Thursday, May 26, 2011
Iggy Pop - Roadkill Rising
First things first: what the fuck is up with the cover art.
I was originally going to encourage everyone to simply dismiss this album on general principal alone. Sure, William Stout’s cover art is a tasteless reminder of how lazy some poster art got during the 90’s, but it also screams at how lazy Pop has gotten during the past few decades too.
The thing is, the only time I’ve ever seen Iggy live is during a tour for the infinitely shitty Beat ‘Em Up tour, and you know what? It fucking ruled.
So if you look at the fine print to Roadkill Rising, you’ll set that it’s a box set collection of Iggy Pop bootlegs, live performances from ’77 to present day. And since Iggy live can turn a mediocre album into a transcendent event the moment he tucks that cock in his pocket, you may want to entertain the idea of checking this collection out.
Sure, you can hear the danger leak out over the years, but it’s nicely consistent given the dramatic downfall of his studio efforts and blatant cash-ins of Stooges reunions and obligatory festival dates.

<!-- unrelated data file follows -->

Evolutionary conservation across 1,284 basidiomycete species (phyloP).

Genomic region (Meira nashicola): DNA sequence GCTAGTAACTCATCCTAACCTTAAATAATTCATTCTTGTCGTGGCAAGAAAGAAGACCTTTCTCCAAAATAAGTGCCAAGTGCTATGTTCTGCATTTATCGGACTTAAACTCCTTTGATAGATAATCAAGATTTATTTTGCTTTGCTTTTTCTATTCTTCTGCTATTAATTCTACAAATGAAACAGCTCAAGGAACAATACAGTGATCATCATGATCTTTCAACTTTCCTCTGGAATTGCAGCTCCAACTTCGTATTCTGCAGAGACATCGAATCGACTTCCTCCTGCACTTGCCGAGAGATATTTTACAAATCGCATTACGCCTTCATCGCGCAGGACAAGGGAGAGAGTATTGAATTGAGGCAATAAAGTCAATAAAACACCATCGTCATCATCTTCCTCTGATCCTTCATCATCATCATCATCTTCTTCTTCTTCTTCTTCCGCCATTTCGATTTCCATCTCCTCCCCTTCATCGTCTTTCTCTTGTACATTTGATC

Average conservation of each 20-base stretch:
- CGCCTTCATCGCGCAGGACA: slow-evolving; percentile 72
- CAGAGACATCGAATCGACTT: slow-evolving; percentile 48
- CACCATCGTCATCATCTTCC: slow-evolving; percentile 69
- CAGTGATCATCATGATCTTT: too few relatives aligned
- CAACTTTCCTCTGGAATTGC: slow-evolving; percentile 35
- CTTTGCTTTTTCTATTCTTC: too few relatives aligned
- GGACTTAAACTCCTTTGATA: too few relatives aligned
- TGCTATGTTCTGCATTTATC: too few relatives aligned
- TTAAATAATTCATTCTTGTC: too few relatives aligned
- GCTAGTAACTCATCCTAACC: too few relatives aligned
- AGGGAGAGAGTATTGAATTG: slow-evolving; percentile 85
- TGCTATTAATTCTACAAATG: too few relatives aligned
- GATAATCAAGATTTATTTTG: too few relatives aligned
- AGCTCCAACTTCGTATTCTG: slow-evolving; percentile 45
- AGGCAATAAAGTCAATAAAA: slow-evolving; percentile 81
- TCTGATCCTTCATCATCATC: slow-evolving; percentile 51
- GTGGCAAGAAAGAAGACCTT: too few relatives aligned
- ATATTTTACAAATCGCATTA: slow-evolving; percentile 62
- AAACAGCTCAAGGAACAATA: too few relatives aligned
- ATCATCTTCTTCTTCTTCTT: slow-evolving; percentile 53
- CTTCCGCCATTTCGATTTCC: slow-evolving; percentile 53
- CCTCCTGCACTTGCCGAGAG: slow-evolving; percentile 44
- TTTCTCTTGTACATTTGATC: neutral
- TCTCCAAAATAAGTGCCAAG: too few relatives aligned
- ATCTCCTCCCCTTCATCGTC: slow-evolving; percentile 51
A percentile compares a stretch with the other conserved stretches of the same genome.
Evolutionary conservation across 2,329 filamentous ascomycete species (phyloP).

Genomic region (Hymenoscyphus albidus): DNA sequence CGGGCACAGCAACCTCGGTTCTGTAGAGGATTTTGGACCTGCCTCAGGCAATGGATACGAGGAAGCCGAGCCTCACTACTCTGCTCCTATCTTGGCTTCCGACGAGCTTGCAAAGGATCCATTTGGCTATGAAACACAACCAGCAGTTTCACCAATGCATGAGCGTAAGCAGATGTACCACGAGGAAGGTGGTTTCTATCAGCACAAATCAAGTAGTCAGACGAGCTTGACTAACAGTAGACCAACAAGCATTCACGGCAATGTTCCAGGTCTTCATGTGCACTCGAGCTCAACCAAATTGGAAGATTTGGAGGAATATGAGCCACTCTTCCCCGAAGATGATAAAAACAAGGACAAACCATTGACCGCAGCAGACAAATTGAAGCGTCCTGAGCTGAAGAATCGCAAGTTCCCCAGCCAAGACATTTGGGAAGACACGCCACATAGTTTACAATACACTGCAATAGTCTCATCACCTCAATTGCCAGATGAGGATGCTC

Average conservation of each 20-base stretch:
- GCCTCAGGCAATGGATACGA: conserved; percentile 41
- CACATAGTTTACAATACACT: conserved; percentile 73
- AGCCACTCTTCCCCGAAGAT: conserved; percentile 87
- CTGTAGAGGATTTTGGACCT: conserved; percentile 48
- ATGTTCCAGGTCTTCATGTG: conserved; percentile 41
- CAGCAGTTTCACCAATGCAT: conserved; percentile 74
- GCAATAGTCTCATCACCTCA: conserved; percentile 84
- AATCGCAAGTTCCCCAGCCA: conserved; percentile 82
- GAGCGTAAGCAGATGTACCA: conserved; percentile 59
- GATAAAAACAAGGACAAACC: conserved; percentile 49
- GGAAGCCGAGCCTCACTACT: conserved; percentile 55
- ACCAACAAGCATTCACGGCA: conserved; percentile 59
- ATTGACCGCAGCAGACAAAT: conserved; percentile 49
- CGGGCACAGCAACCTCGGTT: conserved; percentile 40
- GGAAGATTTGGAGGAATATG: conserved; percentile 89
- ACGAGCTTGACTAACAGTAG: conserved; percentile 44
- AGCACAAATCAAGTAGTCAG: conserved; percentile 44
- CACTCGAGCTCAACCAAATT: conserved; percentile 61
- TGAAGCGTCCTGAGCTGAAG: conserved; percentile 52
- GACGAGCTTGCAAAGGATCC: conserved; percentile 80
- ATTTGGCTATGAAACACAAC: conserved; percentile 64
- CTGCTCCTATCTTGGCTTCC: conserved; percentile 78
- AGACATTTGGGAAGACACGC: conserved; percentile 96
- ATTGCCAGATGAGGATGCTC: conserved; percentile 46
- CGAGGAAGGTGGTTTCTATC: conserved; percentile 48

The early material features tons of great audience interaction, when Iggy was still faced with challenges, boos, and verbal threats. After limping through “Nightclubbing,” in one early 80’s show, the crowd lets him know they don’t appreciate his half-assed attempt. “I don’t want to play anymore for ya….Kiss my ass!” he responds.
None of it does any good. At one point he stops a weak performance of “One For My Baby (And One For The Road)” to chastise the audience who keep barking for the “hits.”
Guess who wins?
It’s stuff like this that makes even the less-than-stellar moments from those early shows, well, stellar. This is the Iggy that help foster his reputation today and it’s wonderful that someone had the good sense to hit the “record” button, regardless of how shitty it sounds fidelity-wise.
Somehow, all of this made Iggy into a reputable performer to the point where you want people to start heckling at him while he’s jiving during the dismal Preliminaires at the end of this box set.
So skip the last disc if you must, the first three make up for it. Roadkill Rising is probably as good as a collection as you’re going to get from Mr. Pop, particularly after you’ve added Lust For Life and The Idiot to your collection. I’d argue to keep going to Soldier-but in a pinch, Roadkill Rising is a good place to remind yourself why we’re still talking about him even after a few decades of questionable releases.
For the asking price of thirty bucks on this box set, Roadkill Rising manages to be the most satisfying release from Iggy in quite some time and it proves that he's still worth a million in prizes the moment he heads out on stage.